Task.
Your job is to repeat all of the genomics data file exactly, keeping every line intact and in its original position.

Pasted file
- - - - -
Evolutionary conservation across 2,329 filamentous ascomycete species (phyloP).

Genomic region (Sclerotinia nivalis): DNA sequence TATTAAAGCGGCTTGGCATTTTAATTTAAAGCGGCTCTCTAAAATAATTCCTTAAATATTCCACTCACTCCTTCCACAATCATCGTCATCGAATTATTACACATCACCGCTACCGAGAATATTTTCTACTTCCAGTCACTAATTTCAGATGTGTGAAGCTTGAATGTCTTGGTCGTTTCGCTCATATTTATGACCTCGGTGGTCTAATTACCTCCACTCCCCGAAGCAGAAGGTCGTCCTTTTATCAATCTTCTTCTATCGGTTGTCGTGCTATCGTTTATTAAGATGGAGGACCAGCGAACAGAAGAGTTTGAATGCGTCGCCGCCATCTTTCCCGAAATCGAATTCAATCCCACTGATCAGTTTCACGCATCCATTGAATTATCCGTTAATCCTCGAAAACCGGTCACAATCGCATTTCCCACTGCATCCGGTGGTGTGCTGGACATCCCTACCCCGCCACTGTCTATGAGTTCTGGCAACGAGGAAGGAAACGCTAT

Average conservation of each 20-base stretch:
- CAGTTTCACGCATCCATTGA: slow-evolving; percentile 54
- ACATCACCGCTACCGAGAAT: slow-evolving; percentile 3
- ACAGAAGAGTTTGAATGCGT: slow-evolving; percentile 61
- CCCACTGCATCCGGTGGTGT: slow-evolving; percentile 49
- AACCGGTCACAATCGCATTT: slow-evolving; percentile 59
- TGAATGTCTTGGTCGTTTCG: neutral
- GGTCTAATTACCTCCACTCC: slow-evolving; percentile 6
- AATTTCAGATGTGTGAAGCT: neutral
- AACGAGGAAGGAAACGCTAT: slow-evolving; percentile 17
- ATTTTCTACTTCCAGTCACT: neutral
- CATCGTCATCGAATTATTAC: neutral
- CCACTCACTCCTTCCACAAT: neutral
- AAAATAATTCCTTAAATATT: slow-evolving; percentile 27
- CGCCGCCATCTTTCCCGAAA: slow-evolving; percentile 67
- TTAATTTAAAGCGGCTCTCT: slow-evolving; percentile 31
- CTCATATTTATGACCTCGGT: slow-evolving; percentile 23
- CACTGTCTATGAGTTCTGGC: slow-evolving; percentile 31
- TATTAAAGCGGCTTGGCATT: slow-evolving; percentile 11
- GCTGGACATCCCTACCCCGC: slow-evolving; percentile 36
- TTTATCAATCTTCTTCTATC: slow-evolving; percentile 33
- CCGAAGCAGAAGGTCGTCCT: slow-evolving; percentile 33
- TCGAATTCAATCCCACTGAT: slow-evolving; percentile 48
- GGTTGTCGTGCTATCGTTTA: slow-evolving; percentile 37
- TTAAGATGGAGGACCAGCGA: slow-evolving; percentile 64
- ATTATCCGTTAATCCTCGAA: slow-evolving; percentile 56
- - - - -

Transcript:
Evolutionary conservation across 2,329 filamentous ascomycete species (phyloP).

Genomic region (Sclerotinia nivalis): DNA sequence TATTAAAGCGGCTTGGCATTTTAATTTAAAGCGGCTCTCTAAAATAATTCCTTAAATATTCCACTCACTCCTTCCACAATCATCGTCATCGAATTATTACACATCACCGCTACCGAGAATATTTTCTACTTCCAGTCACTAATTTCAGATGTGTGAAGCTTGAATGTCTTGGTCGTTTCGCTCATATTTATGACCTCGGTGGTCTAATTACCTCCACTCCCCGAAGCAGAAGGTCGTCCTTTTATCAATCTTCTTCTATCGGTTGTCGTGCTATCGTTTATTAAGATGGAGGACCAGCGAACAGAAGAGTTTGAATGCGTCGCCGCCATCTTTCCCGAAATCGAATTCAATCCCACTGATCAGTTTCACGCATCCATTGAATTATCCGTTAATCCTCGAAAACCGGTCACAATCGCATTTCCCACTGCATCCGGTGGTGTGCTGGACATCCCTACCCCGCCACTGTCTATGAGTTCTGGCAACGAGGAAGGAAACGCTAT

Average conservation of each 20-base stretch:
- CAGTTTCACGCATCCATTGA: slow-evolving; percentile 54
- ACATCACCGCTACCGAGAAT: slow-evolving; percentile 3
- ACAGAAGAGTTTGAATGCGT: slow-evolving; percentile 61
- CCCACTGCATCCGGTGGTGT: slow-evolving; percentile 49
- AACCGGTCACAATCGCATTT: slow-evolving; percentile 59
- TGAATGTCTTGGTCGTTTCG: neutral
- GGTCTAATTACCTCCACTCC: slow-evolving; percentile 6
- AATTTCAGATGTGTGAAGCT: neutral
- AACGAGGAAGGAAACGCTAT: slow-evolving; percentile 17
- ATTTTCTACTTCCAGTCACT: neutral
- CATCGTCATCGAATTATTAC: neutral
- CCACTCACTCCTTCCACAAT: neutral
- AAAATAATTCCTTAAATATT: slow-evolving; percentile 27
- CGCCGCCATCTTTCCCGAAA: slow-evolving; percentile 67
- TTAATTTAAAGCGGCTCTCT: slow-evolving; percentile 31
- CTCATATTTATGACCTCGGT: slow-evolving; percentile 23
- CACTGTCTATGAGTTCTGGC: slow-evolving; percentile 31
- TATTAAAGCGGCTTGGCATT: slow-evolving; percentile 11
- GCTGGACATCCCTACCCCGC: slow-evolving; percentile 36
- TTTATCAATCTTCTTCTATC: slow-evolving; percentile 33
- CCGAAGCAGAAGGTCGTCCT: slow-evolving; percentile 33
- TCGAATTCAATCCCACTGAT: slow-evolving; percentile 48
- GGTTGTCGTGCTATCGTTTA: slow-evolving; percentile 37
- TTAAGATGGAGGACCAGCGA: slow-evolving; percentile 64
- ATTATCCGTTAATCCTCGAA: slow-evolving; percentile 56